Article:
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Zero Waste

Using Everything the Orchard Grows

Finding ways to reduce our environmental footprint while adding value is at the heart of almond farming, ensuring farmers can grow a better future for their families, communities and the planet.

The nutritious almonds we eat1 grow in a shell, protected by a hull, on a tree. The trees, essential to life, remove carbon dioxide from the air and store it as wood until the end of their lives when it can be mulched back into the land to create healthier soils and help fight climate change. The hulls become livestock feed, offsetting the need to grow other crops, and the shells are used as livestock bedding. Nothing goes to waste.

2025 GoalsToday, the almond community is spurring innovation for higher-value and more sustainable uses with 85 projects funded to date and promising research in the areas of recycled plastics, fuel, and regenerative agriculture. In fact, by 2025, the California almond community commits to achieve zero waste  in our orchards by putting everything we grow to optimal use.

Zero Waste

Low carbon footprint.

Almond trees capture and store a significant amount of carbon over their 25-year life cycle, and using the hulls, shells, and trees themselves is key to reducing carbon emissions and environmental impact. Considering the inherent properties of trees and traditional uses of almond coproducts, current almond farming practices are offsetting about 50% of their carbon emissions.2 With further production improvements and policy changes, the California almond community could eventually be carbon neutral, or even carbon negative.

According to Dr. Alissa Kendall, researcher at University of California, Davis, “California almonds have a lower carbon footprint than many other nutrient-dense foods.”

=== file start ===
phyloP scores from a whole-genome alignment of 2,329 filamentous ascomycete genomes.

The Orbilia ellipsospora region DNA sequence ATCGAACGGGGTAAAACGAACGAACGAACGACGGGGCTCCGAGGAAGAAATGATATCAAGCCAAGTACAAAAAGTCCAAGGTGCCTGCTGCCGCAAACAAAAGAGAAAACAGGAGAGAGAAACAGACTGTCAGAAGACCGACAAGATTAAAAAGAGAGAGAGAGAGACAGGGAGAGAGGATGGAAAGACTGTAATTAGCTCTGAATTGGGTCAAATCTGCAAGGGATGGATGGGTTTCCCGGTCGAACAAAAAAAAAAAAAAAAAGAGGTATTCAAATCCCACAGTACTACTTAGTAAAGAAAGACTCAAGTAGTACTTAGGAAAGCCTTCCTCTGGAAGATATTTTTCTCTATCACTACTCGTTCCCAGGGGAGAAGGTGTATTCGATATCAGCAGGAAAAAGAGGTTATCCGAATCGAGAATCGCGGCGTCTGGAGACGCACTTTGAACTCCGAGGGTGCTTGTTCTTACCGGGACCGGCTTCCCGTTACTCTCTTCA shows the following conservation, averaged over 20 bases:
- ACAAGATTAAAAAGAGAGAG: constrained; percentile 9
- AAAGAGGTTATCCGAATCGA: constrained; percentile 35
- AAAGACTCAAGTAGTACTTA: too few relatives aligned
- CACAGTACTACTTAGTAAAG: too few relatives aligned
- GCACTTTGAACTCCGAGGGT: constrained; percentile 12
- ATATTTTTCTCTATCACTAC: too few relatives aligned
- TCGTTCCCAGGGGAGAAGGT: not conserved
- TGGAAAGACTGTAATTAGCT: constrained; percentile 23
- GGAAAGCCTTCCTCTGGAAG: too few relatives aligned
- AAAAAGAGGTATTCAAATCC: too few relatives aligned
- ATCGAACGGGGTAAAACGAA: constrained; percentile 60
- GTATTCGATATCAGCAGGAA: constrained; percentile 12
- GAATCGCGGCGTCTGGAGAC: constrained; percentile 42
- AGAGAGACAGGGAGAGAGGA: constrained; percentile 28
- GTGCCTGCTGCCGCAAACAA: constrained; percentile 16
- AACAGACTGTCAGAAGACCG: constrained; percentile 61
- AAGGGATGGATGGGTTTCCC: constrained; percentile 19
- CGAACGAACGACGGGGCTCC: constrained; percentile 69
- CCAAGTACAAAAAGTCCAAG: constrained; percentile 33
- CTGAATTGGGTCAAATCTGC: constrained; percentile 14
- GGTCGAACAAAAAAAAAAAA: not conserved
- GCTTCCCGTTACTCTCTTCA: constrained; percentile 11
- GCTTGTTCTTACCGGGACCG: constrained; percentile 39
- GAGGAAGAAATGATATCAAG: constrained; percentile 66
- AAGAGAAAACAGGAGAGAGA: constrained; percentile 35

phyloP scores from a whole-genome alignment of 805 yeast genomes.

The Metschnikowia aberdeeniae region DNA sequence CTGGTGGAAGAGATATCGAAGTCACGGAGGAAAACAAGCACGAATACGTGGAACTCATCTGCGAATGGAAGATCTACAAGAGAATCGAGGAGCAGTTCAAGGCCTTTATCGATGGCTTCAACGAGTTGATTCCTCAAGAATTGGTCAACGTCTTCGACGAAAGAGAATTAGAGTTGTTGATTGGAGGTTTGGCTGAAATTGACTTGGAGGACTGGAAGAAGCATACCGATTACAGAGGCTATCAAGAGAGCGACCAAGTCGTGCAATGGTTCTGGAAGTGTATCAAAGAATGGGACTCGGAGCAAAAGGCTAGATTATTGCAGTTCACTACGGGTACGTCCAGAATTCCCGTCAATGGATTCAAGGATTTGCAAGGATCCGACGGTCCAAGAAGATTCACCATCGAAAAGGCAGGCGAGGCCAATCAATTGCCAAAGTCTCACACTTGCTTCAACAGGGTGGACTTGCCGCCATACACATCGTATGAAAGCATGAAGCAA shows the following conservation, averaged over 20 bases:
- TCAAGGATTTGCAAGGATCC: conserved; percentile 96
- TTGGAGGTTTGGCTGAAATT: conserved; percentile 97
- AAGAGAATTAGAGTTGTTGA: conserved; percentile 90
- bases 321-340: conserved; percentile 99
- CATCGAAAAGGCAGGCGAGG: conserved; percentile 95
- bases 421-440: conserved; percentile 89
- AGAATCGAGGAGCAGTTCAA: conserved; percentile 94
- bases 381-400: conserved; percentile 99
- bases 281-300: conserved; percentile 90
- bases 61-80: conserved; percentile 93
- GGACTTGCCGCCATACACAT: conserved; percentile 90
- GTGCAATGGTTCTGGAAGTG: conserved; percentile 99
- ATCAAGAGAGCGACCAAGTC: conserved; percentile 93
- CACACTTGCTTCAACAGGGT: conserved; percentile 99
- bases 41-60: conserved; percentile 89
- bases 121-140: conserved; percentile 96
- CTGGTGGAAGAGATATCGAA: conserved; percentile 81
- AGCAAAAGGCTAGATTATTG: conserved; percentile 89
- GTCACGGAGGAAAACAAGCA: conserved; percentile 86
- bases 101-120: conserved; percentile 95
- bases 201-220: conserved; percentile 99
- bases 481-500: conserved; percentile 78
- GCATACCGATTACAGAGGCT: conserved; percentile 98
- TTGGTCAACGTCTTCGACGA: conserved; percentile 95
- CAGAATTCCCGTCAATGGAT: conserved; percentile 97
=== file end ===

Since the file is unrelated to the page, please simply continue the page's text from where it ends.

Climate-smart farming.

Can you recycle an entire orchard? A new approach pioneered by almond farmers  is doing just that. 

So how does it work? Almond orchards generally live for 25 years, during which the trees remove carbon dioxide from the air and store it as wood, a process known as carbon sequestration. At the end of their productive lives, whole almond trees are ground up and incorporated back into the soil which extends that carbon sequestration by storing it in the soil, helping to address climate change. Farms that use whole orchard recycling sequester 2.4 tons of carbon per acre, equivalent to living car-free for a year.

In addition to reducing greenhouse gases, this regenerative agriculture approach also improves soil health, boosts water efficiency, and increases yields.

Part of the Solution

Building a circular economy.

Almond farmers are committed to new uses of almond coproducts that can support a circular economy where every byproduct is an input for another product or valuable in its own right. 

Focusing on ideas that are a win-win for farmers and the planet, current research is exploring  using almond hull and shell components as growing medium for mushroom cultivation, producing feed sources for poultry, improving recyclables, soil amendments for almond orchards and other crops, supplemental winter food sources for honey bees and even for brewing beer. 

One promising area uses torrefaction, burning materials in the absence of oxygen, to transform almond shells into a charcoal-like material to be added to post-consumer recycled plastics, making them stronger and more heat stable. This new approach increases our ability to recycle existing plastic, resulting in less new plastic in the world.5 

Spotlight On: Zero Waste
2025 Goals: Zero Waste

1. Good news about almonds and heart health. Scientific evidence suggests, but does not prove, that eating 1.5 ounces of most nuts, such as almonds, as part of a diet low in saturated fat and cholesterol may reduce the risk of heart disease. One serving of almonds (28 grams) has 13 grams of unsaturated fat and only 1 gram of saturated fat.
2. Alissa Kendall, et al. “Life Cycle–Based Assessment of Energy Use and Greenhouse Gas Emissions in Almond Production. Part 1: Analytical Framework and Baseline Results.” Journal of Industrial Ecology. 2015.
3. Brent Holtz, et al. Whole almond orchard recycling and the effect on second generation tree growth, yield, light interception and soil fertility. VII International Symposium on Almonds and Pistachios. 2017. 
4. Michael Wolff, et al. Whole Orchard Recycling report for the Environmental Farming Act Science Advisory Panel. 2019.
5. Seth Wynes, et al. The climate mitigation gap: education and government recommendations miss the most effective individual actions. Environmental Research Letters. 2017.